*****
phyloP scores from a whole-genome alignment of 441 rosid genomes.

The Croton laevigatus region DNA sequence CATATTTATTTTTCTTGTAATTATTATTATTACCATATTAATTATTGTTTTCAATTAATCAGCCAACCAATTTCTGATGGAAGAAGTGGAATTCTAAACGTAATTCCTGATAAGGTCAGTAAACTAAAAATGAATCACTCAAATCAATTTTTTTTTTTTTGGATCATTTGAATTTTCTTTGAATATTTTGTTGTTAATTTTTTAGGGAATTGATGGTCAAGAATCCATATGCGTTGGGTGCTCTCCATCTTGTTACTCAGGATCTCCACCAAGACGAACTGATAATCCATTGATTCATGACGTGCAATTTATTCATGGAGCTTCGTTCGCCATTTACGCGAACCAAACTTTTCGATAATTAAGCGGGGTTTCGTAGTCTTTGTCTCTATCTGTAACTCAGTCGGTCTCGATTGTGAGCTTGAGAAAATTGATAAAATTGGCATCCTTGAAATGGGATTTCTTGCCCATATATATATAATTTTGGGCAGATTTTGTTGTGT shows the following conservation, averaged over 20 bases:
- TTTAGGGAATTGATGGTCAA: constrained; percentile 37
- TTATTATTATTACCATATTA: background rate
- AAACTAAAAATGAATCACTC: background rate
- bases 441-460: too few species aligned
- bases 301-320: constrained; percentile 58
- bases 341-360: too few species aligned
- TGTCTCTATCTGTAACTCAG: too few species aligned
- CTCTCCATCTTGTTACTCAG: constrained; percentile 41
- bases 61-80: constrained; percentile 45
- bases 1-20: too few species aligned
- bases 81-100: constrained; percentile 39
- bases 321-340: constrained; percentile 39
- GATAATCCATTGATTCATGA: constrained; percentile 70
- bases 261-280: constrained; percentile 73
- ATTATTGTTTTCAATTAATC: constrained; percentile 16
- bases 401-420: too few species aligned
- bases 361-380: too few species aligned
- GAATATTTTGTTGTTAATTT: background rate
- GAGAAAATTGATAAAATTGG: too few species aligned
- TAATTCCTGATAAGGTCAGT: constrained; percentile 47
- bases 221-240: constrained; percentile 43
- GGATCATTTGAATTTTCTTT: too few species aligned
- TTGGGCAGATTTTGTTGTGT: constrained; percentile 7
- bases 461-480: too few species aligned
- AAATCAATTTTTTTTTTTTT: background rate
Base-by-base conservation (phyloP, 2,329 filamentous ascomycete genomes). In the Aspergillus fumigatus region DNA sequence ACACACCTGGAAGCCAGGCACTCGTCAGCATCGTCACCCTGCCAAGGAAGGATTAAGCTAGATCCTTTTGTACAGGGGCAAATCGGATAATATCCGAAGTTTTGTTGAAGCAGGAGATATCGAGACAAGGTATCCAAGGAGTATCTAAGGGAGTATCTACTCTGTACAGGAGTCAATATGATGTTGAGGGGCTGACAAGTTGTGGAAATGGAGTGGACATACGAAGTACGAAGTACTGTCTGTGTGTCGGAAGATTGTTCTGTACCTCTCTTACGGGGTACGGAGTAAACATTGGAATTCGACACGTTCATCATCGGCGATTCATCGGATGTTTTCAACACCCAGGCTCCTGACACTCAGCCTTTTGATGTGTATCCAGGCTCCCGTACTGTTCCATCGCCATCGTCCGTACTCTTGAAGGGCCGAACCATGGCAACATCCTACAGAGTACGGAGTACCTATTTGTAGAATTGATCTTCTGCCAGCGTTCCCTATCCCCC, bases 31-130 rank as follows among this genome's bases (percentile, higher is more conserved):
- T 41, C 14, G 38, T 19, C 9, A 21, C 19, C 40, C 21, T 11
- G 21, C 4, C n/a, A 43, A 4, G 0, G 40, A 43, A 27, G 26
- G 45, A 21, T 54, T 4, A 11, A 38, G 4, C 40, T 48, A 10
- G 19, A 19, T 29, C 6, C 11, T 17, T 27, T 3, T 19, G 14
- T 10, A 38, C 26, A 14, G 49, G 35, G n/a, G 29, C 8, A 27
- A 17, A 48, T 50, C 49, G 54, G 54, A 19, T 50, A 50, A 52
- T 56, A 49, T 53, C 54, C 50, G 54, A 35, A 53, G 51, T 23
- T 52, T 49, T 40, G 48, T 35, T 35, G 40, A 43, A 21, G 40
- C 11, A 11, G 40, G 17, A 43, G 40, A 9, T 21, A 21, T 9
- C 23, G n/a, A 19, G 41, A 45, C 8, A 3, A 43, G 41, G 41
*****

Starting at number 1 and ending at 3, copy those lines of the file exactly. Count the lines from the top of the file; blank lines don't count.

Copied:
phyloP scores from a whole-genome alignment of 441 rosid genomes.

The Croton laevigatus region DNA sequence CATATTTATTTTTCTTGTAATTATTATTATTACCATATTAATTATTGTTTTCAATTAATCAGCCAACCAATTTCTGATGGAAGAAGTGGAATTCTAAACGTAATTCCTGATAAGGTCAGTAAACTAAAAATGAATCACTCAAATCAATTTTTTTTTTTTTGGATCATTTGAATTTTCTTTGAATATTTTGTTGTTAATTTTTTAGGGAATTGATGGTCAAGAATCCATATGCGTTGGGTGCTCTCCATCTTGTTACTCAGGATCTCCACCAAGACGAACTGATAATCCATTGATTCATGACGTGCAATTTATTCATGGAGCTTCGTTCGCCATTTACGCGAACCAAACTTTTCGATAATTAAGCGGGGTTTCGTAGTCTTTGTCTCTATCTGTAACTCAGTCGGTCTCGATTGTGAGCTTGAGAAAATTGATAAAATTGGCATCCTTGAAATGGGATTTCTTGCCCATATATATATAATTTTGGGCAGATTTTGTTGTGT shows the following conservation, averaged over 20 bases:
- TTTAGGGAATTGATGGTCAA: constrained; percentile 37